Today, the BBC posted an article entitled The Dark Side of Korean Pop Music. Interestingly, this is only a couple of months after the Guardian had an article on K-pop: how South Korea turned round its music scene (subtitled: Strict anti-piracy laws, pop production houses and clever marketing have helped this struggling market thrive once more).
So what is one of the most important negative (or positive, depending on the article!) aspects of Korean pop music? The highly manufactured aspect of K-pop. Aspiring performers are taken on by labels, as trainees, where over time, they hope to be added to a group.
K-Pop is expensive to produce. The groups are highly manufactured, and can require a team of managers, choreographers and wardrobe assistants, as well as years of singing lessons, dance training, accommodation and living expenses.
Companies such as SM Entertainment and Play Cube Entertainment tapped into the 360 degree model way before the major labels – being independent record labels, talent agencies and publishers with their own academies where they groom young teenagers to be pop stars.
Or as Mark Russell, the author of Pop Goes Korea, puts it:
A big company like SM Entertainment (or JYP or whoever) will likely have 50 or 70 kids in training at any one time. That’s a lot of ramyeon noodles and dance instructors and real estate to pay for. The big companies especially need a steady revenue stream to pay for all of that. So it is no surprise the kids are treated like commodities, like links in the supply chain. After all, the supply of young hopefuls is endless. The number of successes available is very small.
But how is this really different than the manufactured pop anywhere else — with the exception that the timeframe for training before performance is extended? And this is pop taken to its most pop-py — as shown in these videos from SNSD/Girls Generation, Super Junior (yes, there were thirteen members of the group), SHINee, 2ne1, and 4 Minute (mentioned in the BBC article performing in malls).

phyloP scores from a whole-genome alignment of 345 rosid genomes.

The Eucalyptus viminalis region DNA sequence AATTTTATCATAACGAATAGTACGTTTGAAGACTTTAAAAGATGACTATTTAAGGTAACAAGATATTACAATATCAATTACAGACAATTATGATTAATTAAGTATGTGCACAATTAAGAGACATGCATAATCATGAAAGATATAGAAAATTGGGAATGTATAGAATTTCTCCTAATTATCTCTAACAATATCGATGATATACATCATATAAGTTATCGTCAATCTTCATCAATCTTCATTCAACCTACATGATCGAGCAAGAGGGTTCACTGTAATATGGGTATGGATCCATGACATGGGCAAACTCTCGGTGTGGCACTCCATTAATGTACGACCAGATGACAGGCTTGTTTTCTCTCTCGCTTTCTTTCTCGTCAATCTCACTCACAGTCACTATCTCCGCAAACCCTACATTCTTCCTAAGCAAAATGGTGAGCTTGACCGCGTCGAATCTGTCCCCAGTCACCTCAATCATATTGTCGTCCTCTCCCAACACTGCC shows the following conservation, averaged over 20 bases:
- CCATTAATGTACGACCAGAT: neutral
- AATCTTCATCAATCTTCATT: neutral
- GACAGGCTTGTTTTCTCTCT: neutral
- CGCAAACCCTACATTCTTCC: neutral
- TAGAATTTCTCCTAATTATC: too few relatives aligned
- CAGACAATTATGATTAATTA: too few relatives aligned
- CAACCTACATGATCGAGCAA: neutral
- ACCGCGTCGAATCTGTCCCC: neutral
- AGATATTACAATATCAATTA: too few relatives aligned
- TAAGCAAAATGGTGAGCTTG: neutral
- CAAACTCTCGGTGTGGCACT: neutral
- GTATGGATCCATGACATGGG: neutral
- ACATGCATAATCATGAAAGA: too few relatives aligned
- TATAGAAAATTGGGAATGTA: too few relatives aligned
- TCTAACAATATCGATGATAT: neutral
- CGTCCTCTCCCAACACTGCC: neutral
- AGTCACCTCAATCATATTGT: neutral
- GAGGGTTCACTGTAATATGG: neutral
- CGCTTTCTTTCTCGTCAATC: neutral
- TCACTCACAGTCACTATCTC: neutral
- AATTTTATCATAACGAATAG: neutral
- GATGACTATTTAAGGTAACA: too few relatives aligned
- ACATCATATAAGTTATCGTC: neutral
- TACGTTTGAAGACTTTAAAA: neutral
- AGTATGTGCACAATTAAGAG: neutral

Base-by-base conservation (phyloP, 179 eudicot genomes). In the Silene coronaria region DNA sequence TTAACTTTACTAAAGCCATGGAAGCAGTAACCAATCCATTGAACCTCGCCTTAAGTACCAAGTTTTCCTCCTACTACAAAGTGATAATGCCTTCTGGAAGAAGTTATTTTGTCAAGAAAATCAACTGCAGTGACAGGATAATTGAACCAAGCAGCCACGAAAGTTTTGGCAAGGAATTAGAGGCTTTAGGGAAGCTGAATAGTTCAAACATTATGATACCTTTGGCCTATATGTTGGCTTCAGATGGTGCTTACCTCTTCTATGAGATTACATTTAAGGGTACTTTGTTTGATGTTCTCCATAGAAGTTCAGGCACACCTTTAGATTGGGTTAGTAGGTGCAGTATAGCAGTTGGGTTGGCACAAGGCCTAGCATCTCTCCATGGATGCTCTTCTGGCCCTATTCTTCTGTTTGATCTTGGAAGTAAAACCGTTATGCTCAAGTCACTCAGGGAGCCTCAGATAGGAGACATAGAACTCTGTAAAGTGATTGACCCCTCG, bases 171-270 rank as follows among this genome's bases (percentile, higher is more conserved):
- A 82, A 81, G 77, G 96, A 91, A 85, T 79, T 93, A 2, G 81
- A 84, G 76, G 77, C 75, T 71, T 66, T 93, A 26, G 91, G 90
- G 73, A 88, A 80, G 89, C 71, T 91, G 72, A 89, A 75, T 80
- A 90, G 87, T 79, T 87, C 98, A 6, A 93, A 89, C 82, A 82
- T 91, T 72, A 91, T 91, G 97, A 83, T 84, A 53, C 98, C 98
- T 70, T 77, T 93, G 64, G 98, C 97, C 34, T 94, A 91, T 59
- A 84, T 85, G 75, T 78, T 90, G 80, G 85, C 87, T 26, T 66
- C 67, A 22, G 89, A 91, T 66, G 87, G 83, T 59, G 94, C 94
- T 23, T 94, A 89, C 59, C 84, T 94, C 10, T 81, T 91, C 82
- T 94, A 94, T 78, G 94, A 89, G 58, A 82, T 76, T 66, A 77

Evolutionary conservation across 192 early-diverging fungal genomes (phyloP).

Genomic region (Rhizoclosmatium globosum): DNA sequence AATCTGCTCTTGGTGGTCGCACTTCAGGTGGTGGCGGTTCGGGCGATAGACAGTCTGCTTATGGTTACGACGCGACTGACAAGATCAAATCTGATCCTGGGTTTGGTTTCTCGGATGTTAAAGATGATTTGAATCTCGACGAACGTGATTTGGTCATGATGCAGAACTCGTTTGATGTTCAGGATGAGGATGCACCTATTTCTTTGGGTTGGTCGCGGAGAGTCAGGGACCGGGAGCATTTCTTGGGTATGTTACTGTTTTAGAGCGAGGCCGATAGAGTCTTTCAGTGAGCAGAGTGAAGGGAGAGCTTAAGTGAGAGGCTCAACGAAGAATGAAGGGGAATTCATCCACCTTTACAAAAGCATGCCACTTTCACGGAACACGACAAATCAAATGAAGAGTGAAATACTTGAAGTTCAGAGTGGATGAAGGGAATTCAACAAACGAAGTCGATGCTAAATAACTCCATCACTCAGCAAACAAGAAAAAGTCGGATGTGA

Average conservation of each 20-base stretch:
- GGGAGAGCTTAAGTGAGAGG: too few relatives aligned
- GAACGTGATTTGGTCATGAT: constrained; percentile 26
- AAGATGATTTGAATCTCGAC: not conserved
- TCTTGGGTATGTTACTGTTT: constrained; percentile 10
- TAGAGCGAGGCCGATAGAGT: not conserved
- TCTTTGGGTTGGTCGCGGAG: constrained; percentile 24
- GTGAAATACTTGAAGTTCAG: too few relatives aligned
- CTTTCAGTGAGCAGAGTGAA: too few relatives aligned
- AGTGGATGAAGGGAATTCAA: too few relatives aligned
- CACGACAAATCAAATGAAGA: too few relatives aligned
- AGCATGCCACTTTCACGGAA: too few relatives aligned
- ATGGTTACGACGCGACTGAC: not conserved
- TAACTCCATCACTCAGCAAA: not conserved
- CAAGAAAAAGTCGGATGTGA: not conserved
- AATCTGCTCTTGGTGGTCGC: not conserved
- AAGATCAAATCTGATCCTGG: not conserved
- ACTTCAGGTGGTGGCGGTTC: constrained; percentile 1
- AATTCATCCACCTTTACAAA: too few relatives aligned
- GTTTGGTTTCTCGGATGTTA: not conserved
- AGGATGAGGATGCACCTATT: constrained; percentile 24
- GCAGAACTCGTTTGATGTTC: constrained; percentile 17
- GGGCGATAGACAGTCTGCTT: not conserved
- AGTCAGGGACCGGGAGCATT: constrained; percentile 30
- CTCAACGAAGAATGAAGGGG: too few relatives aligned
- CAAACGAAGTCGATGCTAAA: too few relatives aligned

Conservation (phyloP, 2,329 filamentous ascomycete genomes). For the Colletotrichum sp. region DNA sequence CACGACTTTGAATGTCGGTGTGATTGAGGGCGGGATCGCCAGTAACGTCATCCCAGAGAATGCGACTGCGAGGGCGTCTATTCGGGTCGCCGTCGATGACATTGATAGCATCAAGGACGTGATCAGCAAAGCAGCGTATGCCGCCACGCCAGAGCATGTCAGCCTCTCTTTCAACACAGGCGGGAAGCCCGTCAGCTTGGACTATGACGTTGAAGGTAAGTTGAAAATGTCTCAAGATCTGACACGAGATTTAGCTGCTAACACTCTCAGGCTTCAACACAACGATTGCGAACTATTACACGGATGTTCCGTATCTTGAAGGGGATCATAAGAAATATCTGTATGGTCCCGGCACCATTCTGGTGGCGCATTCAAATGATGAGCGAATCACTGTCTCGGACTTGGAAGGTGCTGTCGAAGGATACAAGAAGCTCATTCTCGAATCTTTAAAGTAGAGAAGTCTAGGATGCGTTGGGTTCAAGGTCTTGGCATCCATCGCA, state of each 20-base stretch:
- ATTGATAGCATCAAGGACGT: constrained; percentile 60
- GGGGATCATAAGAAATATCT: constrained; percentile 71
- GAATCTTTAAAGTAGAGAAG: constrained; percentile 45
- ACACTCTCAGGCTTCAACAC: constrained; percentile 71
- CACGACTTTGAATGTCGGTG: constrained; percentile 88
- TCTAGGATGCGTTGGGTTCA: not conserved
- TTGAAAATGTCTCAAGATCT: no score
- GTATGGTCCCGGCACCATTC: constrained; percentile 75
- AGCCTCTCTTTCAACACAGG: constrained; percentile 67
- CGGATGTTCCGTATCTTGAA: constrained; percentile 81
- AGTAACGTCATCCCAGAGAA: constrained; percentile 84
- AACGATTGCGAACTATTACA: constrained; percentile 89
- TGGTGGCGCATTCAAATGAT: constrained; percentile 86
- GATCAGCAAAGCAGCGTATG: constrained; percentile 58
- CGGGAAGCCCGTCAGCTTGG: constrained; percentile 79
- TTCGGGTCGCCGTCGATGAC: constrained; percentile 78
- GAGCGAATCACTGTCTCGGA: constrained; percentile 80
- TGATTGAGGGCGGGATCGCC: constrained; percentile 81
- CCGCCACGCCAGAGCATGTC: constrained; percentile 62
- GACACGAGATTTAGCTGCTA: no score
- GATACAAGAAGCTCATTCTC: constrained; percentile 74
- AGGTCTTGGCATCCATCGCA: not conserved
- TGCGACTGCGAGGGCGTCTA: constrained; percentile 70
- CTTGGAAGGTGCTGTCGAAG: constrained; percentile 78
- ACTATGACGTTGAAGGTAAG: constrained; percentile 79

One of the major differences between Kpop and music elsewhere is how much sales are dependent on appearances on music shows, similar to Top of the Pops and the former MTV live performance shows. The general lifespan for Kpop groups is not long, and there have even been stories about former Kpop singers going to law school in the states. Oddly enough, even in this highly manufactured world, there are more groups that have recognition than are found in U.S. music that seems to be only focused on A-list music. Can anyone honestly say that groups like Baroness, Converge, Dillinger Escape Plan, and Genghis Tron have even the chances for mainstream success that, bleh, nu metal had?
On the other hand, even within the music factory town of Korean pop, there are those that can find success. Most notably, in rap/hiphop, such as Drunken Tiger (and … his crew):
Hip hop is good example, as groups and performers like Epik High, Tasha (Yoon Mi-rye), and Drunken Tiger have escaped the management system and had great success on their own while (most importantly) making better music. With iTunes, Soundcloud and other online music portals, no band needs to be controlled by managers/labels anymore, like they were in the age of terrestrial TV dominance and record stores.
That isn’t to say there aren’t potential issues with Kpop, such as the pay for performers. Or how hard they are pushed by their labels to perform (as was recently questioned by many fans of Girls Generation during the recent Japanese tour and Paris concert). But many of the problems with the Korean music industry are true for the worldwide music industry, where audiences want new music, but not too different, and don’t want to pay (too much) to purchase it. But that is something that Korean pop — with its strong fanclubs — has an advantage, by supporting both live performances and tons and tons of merch.